The service sector of the U.S. economy perked up in July expanding more than expected rising to 56.0 from the 52.2 recorded in June. Readings over 50 indicate more companies are expanding instead of contracting. Of the 18 industries that were were surveyed, 16 reported growth last month. However, the employment gauge fell to 53.2 from 54.7.Read More
If you’re looking for a $500,000 home loan, have a 25 percent down payment in hand and a stellar credit rating, most mortgage lenders — including Roy Sperr, founder of Equity Source Mortgage in Rogers — likely will be happy to work with you.
What Sperr said sets him apart, however, is that he might be more interested in your business if another institution has turned you down because of credit challenges, mounting debt or an upside-down mortgage.
Working with consumers who have gotten rejected elsewhere has become a specialty at Equity Source Mortgage since 2008, as the housing market crash hit both homeowners and the mortgage lending industry, Sperr said. Most Equity Source customers are well-qualified borrowers, many of them return customers or referrals.
But Sperr said he will take time — sometimes years, without charge — to figure out why consumers get told no, in some cases incorrectly. He may offer advice on improving a credit score or help find government programs that enable those with negative equity stay in their homes, staying in touch with the consumer month after month until those who can qualify for a loan are able to secure one.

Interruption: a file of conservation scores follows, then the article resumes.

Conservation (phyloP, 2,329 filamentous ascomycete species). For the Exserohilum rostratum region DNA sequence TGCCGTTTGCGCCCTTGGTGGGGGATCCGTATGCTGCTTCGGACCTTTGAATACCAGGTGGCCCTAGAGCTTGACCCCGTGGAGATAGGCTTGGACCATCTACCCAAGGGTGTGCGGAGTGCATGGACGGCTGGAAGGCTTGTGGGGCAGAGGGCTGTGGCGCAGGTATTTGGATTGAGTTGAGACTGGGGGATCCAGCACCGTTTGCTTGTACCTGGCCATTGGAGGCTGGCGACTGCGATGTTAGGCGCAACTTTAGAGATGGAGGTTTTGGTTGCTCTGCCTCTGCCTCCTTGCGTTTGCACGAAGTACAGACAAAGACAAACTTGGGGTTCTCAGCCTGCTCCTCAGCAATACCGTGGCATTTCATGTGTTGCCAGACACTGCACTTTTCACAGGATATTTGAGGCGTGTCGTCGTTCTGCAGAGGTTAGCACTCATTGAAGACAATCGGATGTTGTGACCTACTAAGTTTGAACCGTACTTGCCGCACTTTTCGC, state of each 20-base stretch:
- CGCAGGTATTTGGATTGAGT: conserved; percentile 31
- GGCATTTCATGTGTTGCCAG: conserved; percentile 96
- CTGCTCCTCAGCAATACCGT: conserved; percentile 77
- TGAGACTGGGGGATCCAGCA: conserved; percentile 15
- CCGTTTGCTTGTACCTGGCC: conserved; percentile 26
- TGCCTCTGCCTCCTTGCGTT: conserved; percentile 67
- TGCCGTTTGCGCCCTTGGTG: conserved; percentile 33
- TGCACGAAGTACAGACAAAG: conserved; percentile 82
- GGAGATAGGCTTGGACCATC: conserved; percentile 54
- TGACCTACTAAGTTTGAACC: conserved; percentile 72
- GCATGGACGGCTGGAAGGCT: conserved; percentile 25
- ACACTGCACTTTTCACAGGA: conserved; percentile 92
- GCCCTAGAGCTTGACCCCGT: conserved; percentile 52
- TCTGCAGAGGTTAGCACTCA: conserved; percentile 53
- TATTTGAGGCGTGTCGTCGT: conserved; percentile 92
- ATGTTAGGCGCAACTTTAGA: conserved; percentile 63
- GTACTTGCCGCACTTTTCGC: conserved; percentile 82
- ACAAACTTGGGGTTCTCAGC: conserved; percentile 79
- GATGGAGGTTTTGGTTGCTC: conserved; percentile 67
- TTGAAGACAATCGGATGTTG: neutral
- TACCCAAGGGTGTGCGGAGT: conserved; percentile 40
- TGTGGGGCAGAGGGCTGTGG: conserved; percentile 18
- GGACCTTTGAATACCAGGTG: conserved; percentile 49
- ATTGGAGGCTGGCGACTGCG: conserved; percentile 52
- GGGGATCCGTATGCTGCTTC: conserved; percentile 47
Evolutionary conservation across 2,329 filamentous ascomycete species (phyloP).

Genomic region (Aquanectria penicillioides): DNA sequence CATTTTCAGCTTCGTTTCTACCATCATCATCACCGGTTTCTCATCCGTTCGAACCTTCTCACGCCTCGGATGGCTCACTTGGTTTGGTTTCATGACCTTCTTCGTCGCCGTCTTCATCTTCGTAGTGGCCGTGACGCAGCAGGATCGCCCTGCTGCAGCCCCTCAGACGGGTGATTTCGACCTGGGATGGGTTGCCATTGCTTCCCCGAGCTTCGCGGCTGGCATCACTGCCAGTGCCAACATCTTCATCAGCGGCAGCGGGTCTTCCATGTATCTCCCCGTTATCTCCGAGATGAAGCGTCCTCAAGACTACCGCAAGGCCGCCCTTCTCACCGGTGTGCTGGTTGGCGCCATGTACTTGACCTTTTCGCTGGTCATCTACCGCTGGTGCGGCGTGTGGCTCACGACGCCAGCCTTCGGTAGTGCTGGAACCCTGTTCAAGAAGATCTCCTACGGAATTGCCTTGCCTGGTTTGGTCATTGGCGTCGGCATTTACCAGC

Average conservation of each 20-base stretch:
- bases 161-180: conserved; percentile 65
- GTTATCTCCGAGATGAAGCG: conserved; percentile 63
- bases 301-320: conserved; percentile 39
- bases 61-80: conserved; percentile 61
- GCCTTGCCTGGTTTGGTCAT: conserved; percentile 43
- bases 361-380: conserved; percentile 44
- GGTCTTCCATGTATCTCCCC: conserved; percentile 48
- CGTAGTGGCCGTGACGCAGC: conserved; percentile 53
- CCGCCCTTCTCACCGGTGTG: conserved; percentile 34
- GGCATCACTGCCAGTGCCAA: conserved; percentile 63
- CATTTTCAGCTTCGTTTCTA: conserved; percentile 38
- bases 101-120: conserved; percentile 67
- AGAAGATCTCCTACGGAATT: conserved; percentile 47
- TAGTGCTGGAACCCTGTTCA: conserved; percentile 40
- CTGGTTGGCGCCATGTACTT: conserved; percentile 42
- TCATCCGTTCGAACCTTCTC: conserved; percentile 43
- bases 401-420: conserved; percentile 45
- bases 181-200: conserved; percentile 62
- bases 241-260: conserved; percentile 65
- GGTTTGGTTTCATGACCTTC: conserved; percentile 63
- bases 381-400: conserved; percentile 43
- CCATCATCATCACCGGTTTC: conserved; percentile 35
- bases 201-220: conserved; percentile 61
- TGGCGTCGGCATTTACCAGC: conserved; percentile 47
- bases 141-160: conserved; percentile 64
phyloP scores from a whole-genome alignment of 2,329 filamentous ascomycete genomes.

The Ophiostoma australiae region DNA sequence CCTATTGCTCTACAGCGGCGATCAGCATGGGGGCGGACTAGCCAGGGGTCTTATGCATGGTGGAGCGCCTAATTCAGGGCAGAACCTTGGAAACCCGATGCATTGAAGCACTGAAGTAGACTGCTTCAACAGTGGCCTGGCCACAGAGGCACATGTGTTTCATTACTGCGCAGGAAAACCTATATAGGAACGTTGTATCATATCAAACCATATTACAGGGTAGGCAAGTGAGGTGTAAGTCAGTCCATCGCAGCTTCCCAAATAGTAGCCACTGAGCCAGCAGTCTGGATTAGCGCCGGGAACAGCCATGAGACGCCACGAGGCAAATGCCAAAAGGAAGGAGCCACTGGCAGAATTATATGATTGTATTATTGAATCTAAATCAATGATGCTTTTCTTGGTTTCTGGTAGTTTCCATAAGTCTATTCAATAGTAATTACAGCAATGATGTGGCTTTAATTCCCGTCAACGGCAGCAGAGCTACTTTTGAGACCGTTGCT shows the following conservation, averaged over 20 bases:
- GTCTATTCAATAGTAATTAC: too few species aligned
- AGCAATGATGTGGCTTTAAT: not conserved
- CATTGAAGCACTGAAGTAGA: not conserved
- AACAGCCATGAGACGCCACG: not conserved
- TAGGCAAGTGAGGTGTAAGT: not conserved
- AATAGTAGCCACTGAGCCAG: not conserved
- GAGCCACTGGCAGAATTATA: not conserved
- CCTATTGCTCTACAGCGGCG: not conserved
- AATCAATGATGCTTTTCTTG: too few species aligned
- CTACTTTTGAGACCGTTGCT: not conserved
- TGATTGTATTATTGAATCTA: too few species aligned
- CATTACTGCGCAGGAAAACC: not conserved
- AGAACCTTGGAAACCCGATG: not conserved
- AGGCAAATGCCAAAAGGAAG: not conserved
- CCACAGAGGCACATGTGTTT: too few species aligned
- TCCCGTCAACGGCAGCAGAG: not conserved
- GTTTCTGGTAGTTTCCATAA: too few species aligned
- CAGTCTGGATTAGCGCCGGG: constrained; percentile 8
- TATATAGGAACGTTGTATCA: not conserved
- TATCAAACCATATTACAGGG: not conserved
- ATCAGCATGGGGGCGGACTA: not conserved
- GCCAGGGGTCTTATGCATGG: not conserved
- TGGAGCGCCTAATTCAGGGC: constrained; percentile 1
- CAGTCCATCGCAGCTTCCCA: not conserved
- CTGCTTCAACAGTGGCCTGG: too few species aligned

“I’m a sucker for human beings,” Sperr said. “I’m not just going to turn somebody down because I don’t have time. That’s not fair. It might be a legitimate ‘no,’ but they need to know why and how to fix it, how to turn a ‘no’ into a ‘yes.’ ”
Sperr’s focus in launching Equity Source Mortgage in 2000 was offering a high level of service, building long-term customer relationships and making the home loan process more transparent. He believed he could offer better service while operating more efficiently based on his experience as a real estate appraiser and a mortgage-lending officer at other brokerages.